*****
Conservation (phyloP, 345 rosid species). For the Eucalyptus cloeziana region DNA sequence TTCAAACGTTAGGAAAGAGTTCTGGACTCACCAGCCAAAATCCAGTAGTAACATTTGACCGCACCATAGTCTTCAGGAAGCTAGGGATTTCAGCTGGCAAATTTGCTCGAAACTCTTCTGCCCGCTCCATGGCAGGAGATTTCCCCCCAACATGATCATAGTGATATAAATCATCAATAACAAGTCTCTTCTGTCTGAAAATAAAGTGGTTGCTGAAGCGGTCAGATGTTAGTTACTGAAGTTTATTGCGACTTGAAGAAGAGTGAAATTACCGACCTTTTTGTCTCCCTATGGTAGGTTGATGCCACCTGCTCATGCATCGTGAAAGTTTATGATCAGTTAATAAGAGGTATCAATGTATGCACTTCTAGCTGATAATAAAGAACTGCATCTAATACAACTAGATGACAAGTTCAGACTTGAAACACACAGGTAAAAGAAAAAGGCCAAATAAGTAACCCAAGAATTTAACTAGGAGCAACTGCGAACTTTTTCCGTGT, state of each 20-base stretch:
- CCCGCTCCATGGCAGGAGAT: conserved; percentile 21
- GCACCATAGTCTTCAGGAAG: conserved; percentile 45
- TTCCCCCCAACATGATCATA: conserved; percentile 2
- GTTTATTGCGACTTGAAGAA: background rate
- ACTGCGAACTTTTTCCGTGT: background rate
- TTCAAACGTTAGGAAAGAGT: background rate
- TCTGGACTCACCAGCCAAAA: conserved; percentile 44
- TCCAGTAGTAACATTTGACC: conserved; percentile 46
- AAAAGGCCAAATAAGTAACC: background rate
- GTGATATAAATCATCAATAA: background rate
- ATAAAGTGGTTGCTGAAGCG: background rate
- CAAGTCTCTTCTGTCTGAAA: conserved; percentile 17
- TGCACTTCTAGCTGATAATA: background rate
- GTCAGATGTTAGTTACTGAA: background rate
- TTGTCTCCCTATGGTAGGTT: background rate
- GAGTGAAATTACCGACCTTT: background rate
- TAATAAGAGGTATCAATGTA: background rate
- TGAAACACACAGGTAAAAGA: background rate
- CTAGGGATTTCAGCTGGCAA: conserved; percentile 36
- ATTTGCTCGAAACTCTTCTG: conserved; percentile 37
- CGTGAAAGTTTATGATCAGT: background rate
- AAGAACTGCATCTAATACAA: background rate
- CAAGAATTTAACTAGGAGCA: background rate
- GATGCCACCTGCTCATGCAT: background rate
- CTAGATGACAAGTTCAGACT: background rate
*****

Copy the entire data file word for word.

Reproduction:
Conservation (phyloP, 345 rosid species). For the Eucalyptus cloeziana region DNA sequence TTCAAACGTTAGGAAAGAGTTCTGGACTCACCAGCCAAAATCCAGTAGTAACATTTGACCGCACCATAGTCTTCAGGAAGCTAGGGATTTCAGCTGGCAAATTTGCTCGAAACTCTTCTGCCCGCTCCATGGCAGGAGATTTCCCCCCAACATGATCATAGTGATATAAATCATCAATAACAAGTCTCTTCTGTCTGAAAATAAAGTGGTTGCTGAAGCGGTCAGATGTTAGTTACTGAAGTTTATTGCGACTTGAAGAAGAGTGAAATTACCGACCTTTTTGTCTCCCTATGGTAGGTTGATGCCACCTGCTCATGCATCGTGAAAGTTTATGATCAGTTAATAAGAGGTATCAATGTATGCACTTCTAGCTGATAATAAAGAACTGCATCTAATACAACTAGATGACAAGTTCAGACTTGAAACACACAGGTAAAAGAAAAAGGCCAAATAAGTAACCCAAGAATTTAACTAGGAGCAACTGCGAACTTTTTCCGTGT, state of each 20-base stretch:
- CCCGCTCCATGGCAGGAGAT: conserved; percentile 21
- GCACCATAGTCTTCAGGAAG: conserved; percentile 45
- TTCCCCCCAACATGATCATA: conserved; percentile 2
- GTTTATTGCGACTTGAAGAA: background rate
- ACTGCGAACTTTTTCCGTGT: background rate
- TTCAAACGTTAGGAAAGAGT: background rate
- TCTGGACTCACCAGCCAAAA: conserved; percentile 44
- TCCAGTAGTAACATTTGACC: conserved; percentile 46
- AAAAGGCCAAATAAGTAACC: background rate
- GTGATATAAATCATCAATAA: background rate
- ATAAAGTGGTTGCTGAAGCG: background rate
- CAAGTCTCTTCTGTCTGAAA: conserved; percentile 17
- TGCACTTCTAGCTGATAATA: background rate
- GTCAGATGTTAGTTACTGAA: background rate
- TTGTCTCCCTATGGTAGGTT: background rate
- GAGTGAAATTACCGACCTTT: background rate
- TAATAAGAGGTATCAATGTA: background rate
- TGAAACACACAGGTAAAAGA: background rate
- CTAGGGATTTCAGCTGGCAA: conserved; percentile 36
- ATTTGCTCGAAACTCTTCTG: conserved; percentile 37
- CGTGAAAGTTTATGATCAGT: background rate
- AAGAACTGCATCTAATACAA: background rate
- CAAGAATTTAACTAGGAGCA: background rate
- GATGCCACCTGCTCATGCAT: background rate
- CTAGATGACAAGTTCAGACT: background rate